Once it was cranked, getting it out of the parking spot was slightly more challenging than usual, due to the lack of power steering. In Santa Barbara, the parking lot exits have big dips, which can be a challenge for a car about 4" from the ground. They must be taken on an angle. Hit a manhole cover and you KNOW it. I can imagine events like that in the Elise feel similar to the way they did in a Model T, but with less rebound. Once you're up in the hills, the car is absolutely delicious. At speed, the lack of power steering isn't an issue, and the response is even more telepathic than the STI's...of course. Okay, well, maybe the power steering thing makes it a bit more interesting. In fact, when I was taking some quick hairpins, it was pure armstrength that kept me on line. I could feel the road trying to straighten the wheel, yanking it through my fingers. It was the most direct connection to a road I've ever experienced.

One of the best parts of driving the Elise is the gawks...especially in a bright yellow one. Clearly I'm the kind of person who craves attention, so this is perfect. The Lotus is just the type of car I need to validate my self worth.

Note: We have an Exige S in the parking lot as well. I'm assuming I'll get a chance to drive it this week, so I can give you my impressions when I do.

Last, but not least, is the Audi TT 3.2 quattro. As those of you who regularly read my blog know, I love my engine, and would love to own the 3.2L version. The only car available with this engine and a 6-speed manual is the TT. I've been tossing around the idea of stretching my budget to pick one up, so I relished this opportunity to toss this car around a bit. The only problem was that this model was the DSG version, which is an automated manual with paddle shifters. This transmission is truly better than the other autosticks I've driven, but the fact is that a true manual is still more fun.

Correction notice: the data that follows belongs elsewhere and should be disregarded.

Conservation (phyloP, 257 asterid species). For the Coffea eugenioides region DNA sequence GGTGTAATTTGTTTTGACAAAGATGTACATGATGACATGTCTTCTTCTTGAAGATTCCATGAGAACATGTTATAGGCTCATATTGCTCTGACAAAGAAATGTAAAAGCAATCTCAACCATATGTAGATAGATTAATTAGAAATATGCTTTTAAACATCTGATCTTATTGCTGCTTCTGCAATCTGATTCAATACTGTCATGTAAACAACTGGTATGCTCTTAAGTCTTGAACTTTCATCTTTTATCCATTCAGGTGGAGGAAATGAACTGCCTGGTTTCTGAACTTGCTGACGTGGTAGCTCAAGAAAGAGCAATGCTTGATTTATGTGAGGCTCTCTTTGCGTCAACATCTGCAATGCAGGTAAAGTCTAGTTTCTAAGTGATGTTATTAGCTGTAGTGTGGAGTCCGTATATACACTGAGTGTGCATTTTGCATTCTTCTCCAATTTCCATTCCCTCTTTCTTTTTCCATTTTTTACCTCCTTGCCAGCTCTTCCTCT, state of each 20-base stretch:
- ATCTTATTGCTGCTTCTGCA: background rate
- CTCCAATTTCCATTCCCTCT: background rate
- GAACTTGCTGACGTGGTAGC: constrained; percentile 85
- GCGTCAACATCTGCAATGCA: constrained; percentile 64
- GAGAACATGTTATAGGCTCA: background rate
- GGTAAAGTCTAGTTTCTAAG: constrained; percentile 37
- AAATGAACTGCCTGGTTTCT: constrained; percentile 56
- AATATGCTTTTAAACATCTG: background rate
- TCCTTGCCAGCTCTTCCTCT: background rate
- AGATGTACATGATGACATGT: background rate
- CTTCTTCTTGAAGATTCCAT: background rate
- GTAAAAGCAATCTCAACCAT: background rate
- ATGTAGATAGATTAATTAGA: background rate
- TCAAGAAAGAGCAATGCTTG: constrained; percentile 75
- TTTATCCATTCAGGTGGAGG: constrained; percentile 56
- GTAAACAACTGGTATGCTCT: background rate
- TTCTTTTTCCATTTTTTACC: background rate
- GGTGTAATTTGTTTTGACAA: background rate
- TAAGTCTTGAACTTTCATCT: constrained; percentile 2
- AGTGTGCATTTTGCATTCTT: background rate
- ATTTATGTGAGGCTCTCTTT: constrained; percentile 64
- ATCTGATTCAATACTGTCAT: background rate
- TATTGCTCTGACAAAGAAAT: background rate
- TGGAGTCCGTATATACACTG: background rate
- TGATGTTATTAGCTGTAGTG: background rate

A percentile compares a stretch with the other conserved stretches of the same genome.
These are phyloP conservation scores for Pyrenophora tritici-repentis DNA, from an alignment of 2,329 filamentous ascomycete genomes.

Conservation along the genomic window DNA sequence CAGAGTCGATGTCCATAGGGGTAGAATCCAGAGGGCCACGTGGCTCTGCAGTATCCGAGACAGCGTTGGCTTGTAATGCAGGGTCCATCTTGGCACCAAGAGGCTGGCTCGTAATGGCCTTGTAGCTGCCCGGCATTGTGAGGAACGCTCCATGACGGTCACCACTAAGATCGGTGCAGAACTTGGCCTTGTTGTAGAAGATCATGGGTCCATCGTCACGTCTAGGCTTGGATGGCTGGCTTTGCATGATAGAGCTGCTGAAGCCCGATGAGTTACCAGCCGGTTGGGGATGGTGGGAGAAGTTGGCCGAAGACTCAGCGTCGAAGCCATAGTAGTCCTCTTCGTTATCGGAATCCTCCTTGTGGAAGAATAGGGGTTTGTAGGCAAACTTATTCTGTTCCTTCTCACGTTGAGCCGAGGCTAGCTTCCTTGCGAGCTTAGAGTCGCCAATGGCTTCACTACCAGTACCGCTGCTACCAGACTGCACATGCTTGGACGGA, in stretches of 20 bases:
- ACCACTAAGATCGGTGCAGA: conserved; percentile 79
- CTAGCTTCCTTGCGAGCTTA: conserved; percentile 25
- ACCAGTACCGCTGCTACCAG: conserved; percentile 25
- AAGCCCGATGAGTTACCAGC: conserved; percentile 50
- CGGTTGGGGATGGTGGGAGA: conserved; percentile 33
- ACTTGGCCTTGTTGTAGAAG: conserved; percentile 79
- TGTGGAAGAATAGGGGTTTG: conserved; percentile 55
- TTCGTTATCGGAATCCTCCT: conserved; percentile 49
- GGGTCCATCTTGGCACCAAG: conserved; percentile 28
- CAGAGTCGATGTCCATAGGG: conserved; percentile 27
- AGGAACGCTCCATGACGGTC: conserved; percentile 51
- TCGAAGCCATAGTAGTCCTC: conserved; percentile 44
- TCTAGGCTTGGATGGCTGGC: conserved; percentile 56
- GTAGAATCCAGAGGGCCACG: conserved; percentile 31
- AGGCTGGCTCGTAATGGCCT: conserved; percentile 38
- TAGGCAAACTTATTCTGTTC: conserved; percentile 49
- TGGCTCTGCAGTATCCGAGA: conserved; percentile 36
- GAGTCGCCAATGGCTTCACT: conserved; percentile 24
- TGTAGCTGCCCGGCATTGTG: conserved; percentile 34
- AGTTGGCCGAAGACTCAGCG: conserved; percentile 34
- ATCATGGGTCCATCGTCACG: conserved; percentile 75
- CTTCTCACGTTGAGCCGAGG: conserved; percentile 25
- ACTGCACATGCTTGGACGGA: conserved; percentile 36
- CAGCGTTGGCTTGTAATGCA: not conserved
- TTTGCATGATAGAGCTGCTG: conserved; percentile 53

Okay, so aside from the letdown with the tranny, what did I think? Well, the handling is fantastic. It's limits aren't as high as cars like the STI or M6, but the handling is neutral, and with the suspension in sport mode, there's basically no roll. The engine is sweetness defined...everything I love about my 2.8L multiplied by 1.14.

Unfortunately the cockpit is a bit cramped. Okay, well "a bit" is an understatement. I don't know how tall people can fit in there, cause I'm pretty short and I didn't have more than a few inches of roof clearance. The seat was also a bit fatiguing. I found myself noticing some discomfort around the same time each time I drove the car. Some other nits to pick include the lack of a center armrest (except for a small pad mounted on top of the parking brake) and cup holders which are strangely small.

Will I buy one? Well, probably not. As you may have noticed, I place a lot of value on the little things, and there are a bit too many negatives that add up in this car, especially one that costs an arm and a leg. But you never know. The ogle factor is pretty strong in this car, obviously in large part because of its newness. But I loved the feeling of seeing four young guys turn in unison and watch me drive by with longing looks in their eyes. It made me feel so much cooler than I actually am.


kevin said...

Umm... where do you work? You seem to be living my fantasy life. Does your employer need any Saab fanatic electrical engineers to work for them?

Kenna said...

Well written article.